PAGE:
Editorial — Issue 52

A large variety of all the same?

 

The late Allen Curnow was fond of quoting Yeats’s dictum that the real test of poets lies in how they deal with sex and death. Perhaps not surprisingly, both subjects loom memorably large in Curnow’s own work – indeed dominating the later poems, from the playfully tough “There Is a Pleasure in the Pathless Woods” to the edgily elegiac “Fantasia and Fugue for Pan-pipe”, the poem which closes his final volume, The Bells of Saint Babel’s.

If Curnow himself can be said to have passed the sex-and-death test with distinction, what of his more recent descendants – his poetic great-grandchildren, so to speak – who started publishing in the last ten to fifteen years or so? It is instructive to pick any current poet, read their work from this point of view, and reflect on the results. Or if the s-and-d test seems too narrow, what about extending the net to cover “big subjects” more generally? These might include, amongst a raft of others: globalisation, world poverty, refugees, September 11, religious faith … Or, closer to home: bi-/multi-culturalism, the corporatisation of NZ, deforestation …

A recipe for grandiosity, didacticism and banality? Maybe, though it all depends how the subjects are treated. (Think of the subtlety and passion of Seamus Heaney or Eavan Boland.) We do not mean to imply that our current poets – and we speak as two of them – never deal with these issues. James Brown critiques the insidious power of international market forces. Dinah Hawken celebrates a spiritual bond with a very specific local natural world. Robert Sullivan addresses the “pacification” of Maori. Jenny Bornholdt sets poems about new life against its inevitable complement, new threat, new death. Ian Wedde has a go at “cultural commissars”, Brian Turner at political and other correctnesses. And of course one could go on proliferating the exceptions. However, there is a general lack of substance in much of our current poetry, a lack of guts. We talk self-approvingly of diversity when what we often really mean is a large variety of all the same.

“A large variety of all the same”: that might be one definition of the postmodern condition, which we are all said to be living in and suffering from: same supermarkets, same brand labels, same goods, same TV channels, same news, same relativism, same ennui. The same, except that around a quarter of the human race is starving and is now poorer than it was during the Cold War, while most of the world’s population still don’t know how to use a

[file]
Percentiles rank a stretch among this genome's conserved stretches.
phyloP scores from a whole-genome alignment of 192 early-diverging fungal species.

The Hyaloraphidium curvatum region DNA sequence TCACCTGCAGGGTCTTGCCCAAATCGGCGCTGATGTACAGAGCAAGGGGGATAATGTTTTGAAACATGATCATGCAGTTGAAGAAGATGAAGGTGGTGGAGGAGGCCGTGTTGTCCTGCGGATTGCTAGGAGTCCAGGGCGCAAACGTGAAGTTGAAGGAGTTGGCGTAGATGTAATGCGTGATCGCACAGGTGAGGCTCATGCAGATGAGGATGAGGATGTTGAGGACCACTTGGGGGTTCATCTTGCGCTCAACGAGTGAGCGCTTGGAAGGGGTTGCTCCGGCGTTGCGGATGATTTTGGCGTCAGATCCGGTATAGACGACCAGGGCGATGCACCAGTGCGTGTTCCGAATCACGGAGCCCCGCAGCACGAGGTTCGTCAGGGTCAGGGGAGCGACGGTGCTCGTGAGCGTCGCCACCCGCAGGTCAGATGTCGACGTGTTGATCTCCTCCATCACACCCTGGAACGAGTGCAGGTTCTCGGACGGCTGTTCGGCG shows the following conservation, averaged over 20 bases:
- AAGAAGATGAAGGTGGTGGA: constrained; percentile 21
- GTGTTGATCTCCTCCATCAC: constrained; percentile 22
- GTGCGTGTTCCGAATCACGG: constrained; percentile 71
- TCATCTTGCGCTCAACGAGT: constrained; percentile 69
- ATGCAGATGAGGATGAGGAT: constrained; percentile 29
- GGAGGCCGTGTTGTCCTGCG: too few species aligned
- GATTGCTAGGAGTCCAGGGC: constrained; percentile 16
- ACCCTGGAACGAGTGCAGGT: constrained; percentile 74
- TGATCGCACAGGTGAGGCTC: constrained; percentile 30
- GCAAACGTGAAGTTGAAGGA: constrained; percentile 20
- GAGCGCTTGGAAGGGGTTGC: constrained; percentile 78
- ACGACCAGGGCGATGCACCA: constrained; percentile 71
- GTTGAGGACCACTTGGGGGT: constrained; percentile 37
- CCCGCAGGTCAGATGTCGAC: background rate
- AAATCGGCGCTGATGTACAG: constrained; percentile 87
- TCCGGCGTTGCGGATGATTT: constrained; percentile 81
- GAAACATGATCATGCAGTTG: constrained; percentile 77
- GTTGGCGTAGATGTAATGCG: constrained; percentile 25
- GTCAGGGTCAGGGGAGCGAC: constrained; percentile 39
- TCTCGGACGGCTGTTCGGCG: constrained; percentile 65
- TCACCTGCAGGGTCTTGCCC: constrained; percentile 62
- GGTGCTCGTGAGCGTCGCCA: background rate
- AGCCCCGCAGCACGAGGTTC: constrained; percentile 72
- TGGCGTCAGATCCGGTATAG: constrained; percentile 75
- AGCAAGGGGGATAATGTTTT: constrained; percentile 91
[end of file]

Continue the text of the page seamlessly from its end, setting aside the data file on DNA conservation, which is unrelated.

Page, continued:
telephone, let alone a computer.

Three effects of postmodernism, as it has manifested itself here poetically, have been the production of so-called “language poems”, an overdependence on a kind of ersatz, butt-covering irony, and the substitution of “personality” for a proper poetic person.

Of course, it is no secret that poems are made out of language or that language is slippery and unstable. Ask Shakespeare: “the truest poetry is the most feigning.” But for poems to spend their entire time dextrously reflecting on their own linguisticity quickly becomes tedious. Words may be arbitrary signs, but we assign them meaning, share that meaning, live by that meaning. Otherwise we couldn’t cross the road, hold conversations, read the newspaper. To share meaning is to swap notes about life, about ourselves, to see how, and why, we agree or disagree with each other.

When it comes to the new irony: this often does little more than tease the reader’s desire for seriousness and meaning, whilst implying that neither actually exists. Deftly done, as it frequently is, the new irony can be enormously engaging, enjoyable, full of literary charm, but it has a tendency to reduce poetry to just another branch of entertainment. The new irony is in fact a form of cynicism. Irony, strictly speaking, registers the presence of more than one way of looking at things simultaneously, registers a more or less complex point of view – not the fact that because everything is relative, all points of view are a waste of time. Poems can entertain; they can also stir, shake, change a life.

As for the poet’s life, our interest in it should be as a source of material, not as an end in itself. The poet’s personality, as opposed to their poetic person, is for the image-makers, the marketers, and the gossip-mongers. Of course, it cannot be entirely divorced from the poetry – James K Baxter’s late poetry and his prophet-like status, for instance, remain intimately linked – but ultimately it is the poetry itself we must focus on: what it does with the collision between language and world, and the unique person fashioned out of that clash. This should be anything but “the same”, and preferably challenging.

At various times, poets have been called both “the unacknowledged legislators of the world” and “the antennae of the race”. They have earned these portentous-sounding titles when they have been prepared to take risks, to go beyond their own and their audiences’ comfort zones. To do, to borrow a famous phrase of Curnow’s, “something / Nobody counted on.”

 

Harry Ricketts and Bill Sewell

 

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